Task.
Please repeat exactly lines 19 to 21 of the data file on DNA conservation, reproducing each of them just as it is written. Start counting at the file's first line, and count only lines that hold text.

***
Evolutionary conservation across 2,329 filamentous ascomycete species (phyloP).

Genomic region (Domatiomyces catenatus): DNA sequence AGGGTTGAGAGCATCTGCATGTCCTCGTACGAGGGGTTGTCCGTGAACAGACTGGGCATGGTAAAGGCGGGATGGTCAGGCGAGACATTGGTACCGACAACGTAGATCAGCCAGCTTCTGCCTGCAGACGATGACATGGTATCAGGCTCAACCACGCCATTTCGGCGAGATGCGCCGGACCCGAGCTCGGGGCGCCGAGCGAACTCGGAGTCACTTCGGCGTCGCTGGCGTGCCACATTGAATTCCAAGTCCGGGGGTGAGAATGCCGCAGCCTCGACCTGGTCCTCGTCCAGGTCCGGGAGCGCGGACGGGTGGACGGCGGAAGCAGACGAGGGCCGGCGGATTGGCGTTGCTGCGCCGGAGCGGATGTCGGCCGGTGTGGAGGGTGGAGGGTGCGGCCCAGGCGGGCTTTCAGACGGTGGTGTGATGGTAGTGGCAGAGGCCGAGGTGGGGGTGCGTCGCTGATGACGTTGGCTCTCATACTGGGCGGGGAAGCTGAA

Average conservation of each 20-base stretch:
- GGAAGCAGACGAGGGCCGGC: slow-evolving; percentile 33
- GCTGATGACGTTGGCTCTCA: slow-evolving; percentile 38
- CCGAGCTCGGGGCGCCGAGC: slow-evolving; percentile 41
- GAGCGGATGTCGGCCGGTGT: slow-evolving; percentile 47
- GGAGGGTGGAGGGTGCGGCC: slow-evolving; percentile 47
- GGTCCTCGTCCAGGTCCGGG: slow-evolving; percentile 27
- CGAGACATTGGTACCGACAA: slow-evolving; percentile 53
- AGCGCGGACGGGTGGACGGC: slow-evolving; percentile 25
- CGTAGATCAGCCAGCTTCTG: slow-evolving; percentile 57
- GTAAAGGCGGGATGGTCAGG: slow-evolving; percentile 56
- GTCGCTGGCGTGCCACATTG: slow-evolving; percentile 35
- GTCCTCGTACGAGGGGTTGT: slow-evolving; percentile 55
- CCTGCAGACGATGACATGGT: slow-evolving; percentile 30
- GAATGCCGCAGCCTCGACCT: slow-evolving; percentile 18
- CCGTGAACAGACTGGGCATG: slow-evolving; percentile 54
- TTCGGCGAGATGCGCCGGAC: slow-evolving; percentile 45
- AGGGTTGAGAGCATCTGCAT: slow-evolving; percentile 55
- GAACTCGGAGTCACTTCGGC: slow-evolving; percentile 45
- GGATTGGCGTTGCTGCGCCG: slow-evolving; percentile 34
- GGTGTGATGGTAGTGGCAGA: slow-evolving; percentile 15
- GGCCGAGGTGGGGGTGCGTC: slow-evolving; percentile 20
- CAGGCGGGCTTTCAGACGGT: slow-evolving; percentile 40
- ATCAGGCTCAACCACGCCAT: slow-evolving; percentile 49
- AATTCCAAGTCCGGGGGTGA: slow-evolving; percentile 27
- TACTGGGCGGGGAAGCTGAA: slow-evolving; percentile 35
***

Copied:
- TTCGGCGAGATGCGCCGGAC: slow-evolving; percentile 45
- AGGGTTGAGAGCATCTGCAT: slow-evolving; percentile 55
- GAACTCGGAGTCACTTCGGC: slow-evolving; percentile 45